Last year, a number of us here at Scienceblogs participated in a fundraising challenge to help an organization called DonorsChoose. This is a charity that brings together proposals submitted by teachers out there in the community, and individuals who are looking for a way to help out our schools and students. As the name suggests, donors can peruse the many proposals on the site, and donate to ones they find interesting.

19 of us participated in 2006, and our readers (together with a generous donation from Seed magazine, and bonuses from DonorsChoose.org itself) collectively raised over $34,000 for teachers and students around the country. This year we’re doing it again, and aiming higher. Janet has a list of participants for this year’s challenge; I’m on board, of course, and the direct link to my challenge is here. Last year Aetiology readers generously donated over $1300, so this year I’m aiming a bit higher and shooting for an even $2000. Progress will be noted in the little thermometer you may notice has popped up along the sidebar to the left, and the challenge will run through the end of the month.

I’ll post reminders throughout the month, but if you have a few minutes and a few extra dollars, take a peek at my challenge and throw a couple bucks toward it if you’re able–and if you can do more than that, check out other Scienceblogs challenges as well. Sure, it’s a bit of a competition, but in the end it’s the kids and teachers that win, so spread the wealth.

(Again, my challenge, this link. Did I mention to check it out?)

EDITED TO ADD: One thing I forgot to mention is that there will be drawings for prizes for those of you who contribute. Janet notes:

DonorsChoose will send you a confirmation email. Hold onto it; our benevolent overlords at Seed will be randomly selecting some donors to receive nifty prizes. Details about the prizes and how to get entered will be posted here soon!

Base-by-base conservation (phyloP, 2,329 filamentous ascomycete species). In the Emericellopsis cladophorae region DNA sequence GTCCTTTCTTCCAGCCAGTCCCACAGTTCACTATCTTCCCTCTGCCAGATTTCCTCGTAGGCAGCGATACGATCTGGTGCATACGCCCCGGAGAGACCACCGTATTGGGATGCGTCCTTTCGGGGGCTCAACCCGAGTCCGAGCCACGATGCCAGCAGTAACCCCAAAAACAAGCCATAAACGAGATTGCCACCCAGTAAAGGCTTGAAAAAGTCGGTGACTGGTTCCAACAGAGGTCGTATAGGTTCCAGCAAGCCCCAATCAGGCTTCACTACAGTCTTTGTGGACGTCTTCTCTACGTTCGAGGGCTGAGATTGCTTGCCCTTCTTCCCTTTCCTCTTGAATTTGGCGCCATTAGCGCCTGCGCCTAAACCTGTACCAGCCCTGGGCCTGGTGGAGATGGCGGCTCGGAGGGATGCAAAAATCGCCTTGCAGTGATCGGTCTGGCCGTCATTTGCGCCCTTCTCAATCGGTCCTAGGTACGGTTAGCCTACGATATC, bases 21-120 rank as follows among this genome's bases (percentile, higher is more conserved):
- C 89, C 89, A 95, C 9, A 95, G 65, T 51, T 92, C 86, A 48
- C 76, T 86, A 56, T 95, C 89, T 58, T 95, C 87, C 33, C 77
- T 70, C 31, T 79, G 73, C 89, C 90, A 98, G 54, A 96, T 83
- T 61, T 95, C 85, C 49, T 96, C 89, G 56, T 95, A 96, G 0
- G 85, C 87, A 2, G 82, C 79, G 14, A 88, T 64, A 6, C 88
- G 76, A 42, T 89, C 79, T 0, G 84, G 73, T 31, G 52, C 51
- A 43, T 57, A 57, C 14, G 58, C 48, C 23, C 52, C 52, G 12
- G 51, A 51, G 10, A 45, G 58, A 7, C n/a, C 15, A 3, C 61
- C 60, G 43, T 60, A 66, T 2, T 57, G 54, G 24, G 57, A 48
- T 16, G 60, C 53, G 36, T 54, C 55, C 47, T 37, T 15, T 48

In addition to the Seed prizes, “Vaccine” author Arthur Allen has generously agreed to donate a few copies of his book for donors to my challenge–so send along a copy of your email confirmation to me and winners will be randomly selected from the batch of emails.

HIV denial: international flavor

Just a quick post to note that fellow ScienceBlogger Nick Anthis has up a post on HIV denial in South Africa. Though this is a topic I’ve touched on, he goes into a deeper history of it, including more about the cultural reasons for denial (whereas I typically focus more on the science).

In other news, I have an editorial today in the The Times Higher Education Supplement in London. You can find it here (registration required).

World Rabies Day

September 8th was world rabies day. In the United States, this was celebrated with the news that the canine rabies strain appears to be eliminated from this country. In the U.S., rabies in both humans and domestic animals remains rare, though the virus remains endemic in several species of wildlife (especially raccoons, skunks, and bats). However, worldwide, rabies remains a significant public health problem, causing an estimated 50-60,000 deaths per year worldwide–one death every ten minutes. More after the jump…
Continue reading “World Rabies Day”

YearlyKos videos are up!

I’ve not mentioned this yet because I hadn’t had a chance to see it myself, but C-SPAN did broadcast this year’s YearlyKos Science Panel. You can see Chris’s talk on hurricanes and global warming here; Ed’s talk on fighting creationism by running for school board here, and Sean’s talk on dark energy and dark matter over yonder. I have the videos of the final parts–the Q&A session–after the jump.
Continue reading “YearlyKos videos are up!”

Tripoli Six–home and free

After 8 1/2 years of imprisonment, torture in jail, and a death sentence hanging over their heads, the Tripoli Six (collected links) are back home, and have been granted pardons from the Bulgarian president.

Revere, again, has the details; more at the BBC and New York Times. Many kudos go out to both Revere and Nature reporter Declan Butler for spreading this story out through the blogosphere, and sighs of relief out to the workers themselves and their families and loved ones.

Image from http://graphics8.nytimes.com/images/2007/07/24/world/24cnd-libya2.large.jpg